For centuries British dominion in Ireland gave rise to unrest which finally erupted into violence with the Easter Rising of 1916, when independence was proclaimed. The rising was crushed and many of its leaders executed, but the campaign for independence carried on through a bloody Anglo-Irish War of 1919-1921.
It was in 1922 that 26 counties of Ireland gained independence from London following negotiations which led to the other six counties, part of the province of Ulster, remaining in the United Kingdom of Great Britain and Northern Ireland. Partition was followed by a year of civil war.
Relations between Dublin and London remained strained for many years afterwards. Northern Ireland saw decades of violent conflict between those campaigning for a united Ireland and those wishing to stay in the United Kingdom.
In an unprecedented and concerted effort to resolve the situation, the Irish and UK governments worked closely together in negotiations which led to the Good Friday Agreement on the future of Northern Ireland in 1998.
A booming economy transformed Dublin in the 1990s
Boom to bust
Ireland's economy began to grow rapidly in the 1990s, fuelled by foreign investment. This attracted a wave of incomers to a country where, traditionally, mass emigration had been the norm.
The boom that earned Ireland the nickname of "Celtic Tiger" faltered when the country fell into recession in the wake of the global financial crisis of 2008.
The property boom had been fuelled by massive lending from the banks, and when this collapsed - and lenders were unable to repay - the Irish banking system was plunged into crisis.
The Irish economy underwent one of the deepest recessions in the eurozone, with its economy shrinking by 10% in 2009.
In November 2010, Ireland and the EU agreed a financial rescue package for the republic worth 85bn euros, ending weeks of speculation about a bail-out.
Michael D Higgins, a veteran left-wing politician, poet and human rights activist was elected president in October 2011 and inaugurated in November.
He is a former Galway university lecturer and published poet who has dedicated his four-decade political career to championing Irish culture and left-wing causes worldwide. He is a fluent Irish speaker.
He also is also one of Ireland's most instantly recognized politicians, in part because of his short stature and much-imitated high voice.
Mr Higgins has served as a member of both houses of parliament in the Labour Party interest at various times, and was minister of the arts in the 1990s.
The Irish president wields little power beyond the ability to refer potentially unconstitutional legislation to the Supreme Court, but has an important symbolic role in representing Ireland at the national and international level.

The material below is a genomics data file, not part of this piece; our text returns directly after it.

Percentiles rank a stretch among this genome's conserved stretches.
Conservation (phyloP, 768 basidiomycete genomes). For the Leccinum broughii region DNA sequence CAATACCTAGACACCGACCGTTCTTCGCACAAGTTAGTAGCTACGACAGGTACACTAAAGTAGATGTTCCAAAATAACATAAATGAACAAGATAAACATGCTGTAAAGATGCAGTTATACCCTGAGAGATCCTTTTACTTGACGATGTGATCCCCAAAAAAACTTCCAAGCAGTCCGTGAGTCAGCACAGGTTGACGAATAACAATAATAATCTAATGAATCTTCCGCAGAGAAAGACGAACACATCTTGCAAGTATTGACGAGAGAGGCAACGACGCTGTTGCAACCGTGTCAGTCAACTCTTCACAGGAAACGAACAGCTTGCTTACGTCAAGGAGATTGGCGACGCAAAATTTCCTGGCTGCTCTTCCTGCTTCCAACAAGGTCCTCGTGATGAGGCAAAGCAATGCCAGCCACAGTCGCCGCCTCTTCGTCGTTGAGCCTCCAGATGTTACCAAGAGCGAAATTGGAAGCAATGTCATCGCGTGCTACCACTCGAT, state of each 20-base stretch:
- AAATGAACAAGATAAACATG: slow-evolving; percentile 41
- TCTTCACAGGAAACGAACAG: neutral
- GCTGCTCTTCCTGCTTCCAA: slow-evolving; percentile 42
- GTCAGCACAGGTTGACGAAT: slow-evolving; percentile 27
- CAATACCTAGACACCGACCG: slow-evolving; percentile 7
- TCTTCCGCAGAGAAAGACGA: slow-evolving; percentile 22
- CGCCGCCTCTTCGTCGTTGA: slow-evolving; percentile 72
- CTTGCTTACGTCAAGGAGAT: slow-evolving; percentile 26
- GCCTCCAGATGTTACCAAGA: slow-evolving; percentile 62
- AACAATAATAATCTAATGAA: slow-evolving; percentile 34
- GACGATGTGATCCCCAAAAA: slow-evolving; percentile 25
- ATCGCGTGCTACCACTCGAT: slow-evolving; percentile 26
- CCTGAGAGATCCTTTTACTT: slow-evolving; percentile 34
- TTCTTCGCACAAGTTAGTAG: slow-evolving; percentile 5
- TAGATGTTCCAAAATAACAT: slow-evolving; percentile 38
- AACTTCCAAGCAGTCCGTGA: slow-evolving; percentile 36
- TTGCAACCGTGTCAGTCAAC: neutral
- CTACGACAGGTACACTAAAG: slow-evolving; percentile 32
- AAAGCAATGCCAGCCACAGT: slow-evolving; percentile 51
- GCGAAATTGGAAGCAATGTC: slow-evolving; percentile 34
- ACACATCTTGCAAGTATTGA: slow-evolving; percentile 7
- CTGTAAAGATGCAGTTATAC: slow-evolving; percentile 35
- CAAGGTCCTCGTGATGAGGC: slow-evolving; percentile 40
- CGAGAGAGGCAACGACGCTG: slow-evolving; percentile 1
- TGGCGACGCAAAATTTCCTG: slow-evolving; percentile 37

Prime Minister: Enda Kenny
Enda Kenny heads a coalition which in the early elections of February 2011 ousted the party that had dominated Irish politics for 80 years.
Enda Kenny has taken on the task of rebuilding Ireland's financial reputation
Mr Kenny's centre-right Fine Gael won 76 seats and Labour 37 in the 166-member parliament.
The results reflected voter fury at the long-dominant Fianna Fail party, which was blamed for leading Ireland to the brink of bankruptcy.
The former ruling party's collapse came three months after it agreed an EU-IMF bailout worth 85 billion euro, which many Irish see as a humiliation.
Ireland's budget deficit reached an alarming 32% of gross domestic product after a state bailout of the country's banks, which had lent recklessly and fuelled an unsustainable property boom.
When Fine Gael and Labour agreed to work as coalition partners, they issued a joint document saying voters had chosen parties "to begin mending the pieces of a fractured society, a broken economy".
"It is no exaggeration to say that we now face one of the darkest hours in the history of our independent state. Our economy and our politics have been shattered. But our people's spirit has not," the parties said.
Mr Kenny said he would make renegotiating the terms of the economic bailout by the EU and the IMF his first priority.
Public Raidio Teilifis Eireann (RTE) dominates the radio and TV sector. It provides a comprehensive service in English and Irish. TV3 is the main commercial TV station.
Competition comes from British public and private terrestrial TV. Satellite and cable TV are widely available.
Print and broadcast media operate freely within the confines of the law. Broadcasting - commercial and public - is regulated by the Broadcasting Authority of Ireland. The Competition Authority safeguards against unfair competition in the press sector.
Cross-media ownership is permitted within limits - press groups may own up to 25% of local radio and TV stations.
A free-to-air digital terrestrial TV platform, Saorview, has been rolled out and the analogue TV signal will be switched off in 2012.
There were 3 million internet users by June 2010, comprising around 66 per cent of the population (Internetworldstats.com).
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